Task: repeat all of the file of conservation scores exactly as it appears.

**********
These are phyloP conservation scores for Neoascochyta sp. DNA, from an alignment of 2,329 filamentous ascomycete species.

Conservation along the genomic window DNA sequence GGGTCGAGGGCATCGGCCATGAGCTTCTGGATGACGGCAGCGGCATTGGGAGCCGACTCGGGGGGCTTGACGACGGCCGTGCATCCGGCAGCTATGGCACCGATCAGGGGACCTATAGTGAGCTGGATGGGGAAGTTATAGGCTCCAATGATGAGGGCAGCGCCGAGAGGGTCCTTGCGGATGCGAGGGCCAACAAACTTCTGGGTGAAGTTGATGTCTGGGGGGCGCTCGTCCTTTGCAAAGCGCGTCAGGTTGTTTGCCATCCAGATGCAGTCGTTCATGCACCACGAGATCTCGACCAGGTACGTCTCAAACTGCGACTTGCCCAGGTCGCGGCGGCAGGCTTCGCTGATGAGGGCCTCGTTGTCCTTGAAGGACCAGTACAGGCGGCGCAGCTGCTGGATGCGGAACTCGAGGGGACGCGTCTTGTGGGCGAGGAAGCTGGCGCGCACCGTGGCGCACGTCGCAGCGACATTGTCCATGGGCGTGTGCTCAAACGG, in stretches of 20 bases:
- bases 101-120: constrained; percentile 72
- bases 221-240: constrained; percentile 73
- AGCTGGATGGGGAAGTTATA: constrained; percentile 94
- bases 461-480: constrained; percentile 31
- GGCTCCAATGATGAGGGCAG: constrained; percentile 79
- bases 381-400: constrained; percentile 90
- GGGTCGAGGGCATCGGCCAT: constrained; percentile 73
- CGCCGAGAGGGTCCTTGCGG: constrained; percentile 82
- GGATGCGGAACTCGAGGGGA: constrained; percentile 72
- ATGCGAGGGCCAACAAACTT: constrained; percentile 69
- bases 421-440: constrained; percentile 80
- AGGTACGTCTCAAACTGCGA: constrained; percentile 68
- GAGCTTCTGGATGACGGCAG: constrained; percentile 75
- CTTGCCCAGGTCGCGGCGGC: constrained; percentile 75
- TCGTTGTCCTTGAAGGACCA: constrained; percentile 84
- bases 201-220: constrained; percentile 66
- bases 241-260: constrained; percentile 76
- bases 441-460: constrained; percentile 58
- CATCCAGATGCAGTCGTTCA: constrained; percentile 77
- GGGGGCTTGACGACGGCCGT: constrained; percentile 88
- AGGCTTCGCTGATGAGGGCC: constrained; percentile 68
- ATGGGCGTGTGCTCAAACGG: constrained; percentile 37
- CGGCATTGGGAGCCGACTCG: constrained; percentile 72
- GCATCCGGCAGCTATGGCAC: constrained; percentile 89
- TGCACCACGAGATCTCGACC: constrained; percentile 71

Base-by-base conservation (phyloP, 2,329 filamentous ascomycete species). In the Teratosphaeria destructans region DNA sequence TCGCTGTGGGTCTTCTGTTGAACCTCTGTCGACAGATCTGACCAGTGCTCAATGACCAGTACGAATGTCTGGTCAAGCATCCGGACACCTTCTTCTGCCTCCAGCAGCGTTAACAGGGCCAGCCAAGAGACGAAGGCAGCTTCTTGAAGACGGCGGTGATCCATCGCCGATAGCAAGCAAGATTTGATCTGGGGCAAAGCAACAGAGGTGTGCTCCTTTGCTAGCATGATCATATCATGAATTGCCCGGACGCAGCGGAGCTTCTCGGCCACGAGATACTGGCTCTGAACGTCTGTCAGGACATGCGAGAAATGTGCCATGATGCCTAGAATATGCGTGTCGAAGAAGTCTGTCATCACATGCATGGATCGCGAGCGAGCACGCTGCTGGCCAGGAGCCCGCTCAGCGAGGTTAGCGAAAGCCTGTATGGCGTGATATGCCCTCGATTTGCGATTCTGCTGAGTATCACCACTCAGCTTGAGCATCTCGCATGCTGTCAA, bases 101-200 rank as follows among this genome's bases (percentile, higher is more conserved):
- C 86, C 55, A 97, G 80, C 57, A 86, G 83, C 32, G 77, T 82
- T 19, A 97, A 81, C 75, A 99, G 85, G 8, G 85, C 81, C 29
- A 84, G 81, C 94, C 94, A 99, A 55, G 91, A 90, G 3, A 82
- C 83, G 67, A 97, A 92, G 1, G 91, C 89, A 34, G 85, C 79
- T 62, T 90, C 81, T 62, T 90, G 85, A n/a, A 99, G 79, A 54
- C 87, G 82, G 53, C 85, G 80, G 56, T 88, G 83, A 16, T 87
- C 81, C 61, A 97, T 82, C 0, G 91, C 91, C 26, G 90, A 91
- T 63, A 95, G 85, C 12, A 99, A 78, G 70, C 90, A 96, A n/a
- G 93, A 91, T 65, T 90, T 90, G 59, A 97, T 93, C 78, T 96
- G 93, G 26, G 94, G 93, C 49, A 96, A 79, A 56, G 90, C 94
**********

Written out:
These are phyloP conservation scores for Neoascochyta sp. DNA, from an alignment of 2,329 filamentous ascomycete species.

Conservation along the genomic window DNA sequence GGGTCGAGGGCATCGGCCATGAGCTTCTGGATGACGGCAGCGGCATTGGGAGCCGACTCGGGGGGCTTGACGACGGCCGTGCATCCGGCAGCTATGGCACCGATCAGGGGACCTATAGTGAGCTGGATGGGGAAGTTATAGGCTCCAATGATGAGGGCAGCGCCGAGAGGGTCCTTGCGGATGCGAGGGCCAACAAACTTCTGGGTGAAGTTGATGTCTGGGGGGCGCTCGTCCTTTGCAAAGCGCGTCAGGTTGTTTGCCATCCAGATGCAGTCGTTCATGCACCACGAGATCTCGACCAGGTACGTCTCAAACTGCGACTTGCCCAGGTCGCGGCGGCAGGCTTCGCTGATGAGGGCCTCGTTGTCCTTGAAGGACCAGTACAGGCGGCGCAGCTGCTGGATGCGGAACTCGAGGGGACGCGTCTTGTGGGCGAGGAAGCTGGCGCGCACCGTGGCGCACGTCGCAGCGACATTGTCCATGGGCGTGTGCTCAAACGG, in stretches of 20 bases:
- bases 101-120: constrained; percentile 72
- bases 221-240: constrained; percentile 73
- AGCTGGATGGGGAAGTTATA: constrained; percentile 94
- bases 461-480: constrained; percentile 31
- GGCTCCAATGATGAGGGCAG: constrained; percentile 79
- bases 381-400: constrained; percentile 90
- GGGTCGAGGGCATCGGCCAT: constrained; percentile 73
- CGCCGAGAGGGTCCTTGCGG: constrained; percentile 82
- GGATGCGGAACTCGAGGGGA: constrained; percentile 72
- ATGCGAGGGCCAACAAACTT: constrained; percentile 69
- bases 421-440: constrained; percentile 80
- AGGTACGTCTCAAACTGCGA: constrained; percentile 68
- GAGCTTCTGGATGACGGCAG: constrained; percentile 75
- CTTGCCCAGGTCGCGGCGGC: constrained; percentile 75
- TCGTTGTCCTTGAAGGACCA: constrained; percentile 84
- bases 201-220: constrained; percentile 66
- bases 241-260: constrained; percentile 76
- bases 441-460: constrained; percentile 58
- CATCCAGATGCAGTCGTTCA: constrained; percentile 77
- GGGGGCTTGACGACGGCCGT: constrained; percentile 88
- AGGCTTCGCTGATGAGGGCC: constrained; percentile 68
- ATGGGCGTGTGCTCAAACGG: constrained; percentile 37
- CGGCATTGGGAGCCGACTCG: constrained; percentile 72
- GCATCCGGCAGCTATGGCAC: constrained; percentile 89
- TGCACCACGAGATCTCGACC: constrained; percentile 71

Base-by-base conservation (phyloP, 2,329 filamentous ascomycete species). In the Teratosphaeria destructans region DNA sequence TCGCTGTGGGTCTTCTGTTGAACCTCTGTCGACAGATCTGACCAGTGCTCAATGACCAGTACGAATGTCTGGTCAAGCATCCGGACACCTTCTTCTGCCTCCAGCAGCGTTAACAGGGCCAGCCAAGAGACGAAGGCAGCTTCTTGAAGACGGCGGTGATCCATCGCCGATAGCAAGCAAGATTTGATCTGGGGCAAAGCAACAGAGGTGTGCTCCTTTGCTAGCATGATCATATCATGAATTGCCCGGACGCAGCGGAGCTTCTCGGCCACGAGATACTGGCTCTGAACGTCTGTCAGGACATGCGAGAAATGTGCCATGATGCCTAGAATATGCGTGTCGAAGAAGTCTGTCATCACATGCATGGATCGCGAGCGAGCACGCTGCTGGCCAGGAGCCCGCTCAGCGAGGTTAGCGAAAGCCTGTATGGCGTGATATGCCCTCGATTTGCGATTCTGCTGAGTATCACCACTCAGCTTGAGCATCTCGCATGCTGTCAA, bases 101-200 rank as follows among this genome's bases (percentile, higher is more conserved):
- C 86, C 55, A 97, G 80, C 57, A 86, G 83, C 32, G 77, T 82
- T 19, A 97, A 81, C 75, A 99, G 85, G 8, G 85, C 81, C 29
- A 84, G 81, C 94, C 94, A 99, A 55, G 91, A 90, G 3, A 82
- C 83, G 67, A 97, A 92, G 1, G 91, C 89, A 34, G 85, C 79
- T 62, T 90, C 81, T 62, T 90, G 85, A n/a, A 99, G 79, A 54
- C 87, G 82, G 53, C 85, G 80, G 56, T 88, G 83, A 16, T 87
- C 81, C 61, A 97, T 82, C 0, G 91, C 91, C 26, G 90, A 91
- T 63, A 95, G 85, C 12, A 99, A 78, G 70, C 90, A 96, A n/a
- G 93, A 91, T 65, T 90, T 90, G 59, A 97, T 93, C 78, T 96
- G 93, G 26, G 94, G 93, C 49, A 96, A 79, A 56, G 90, C 94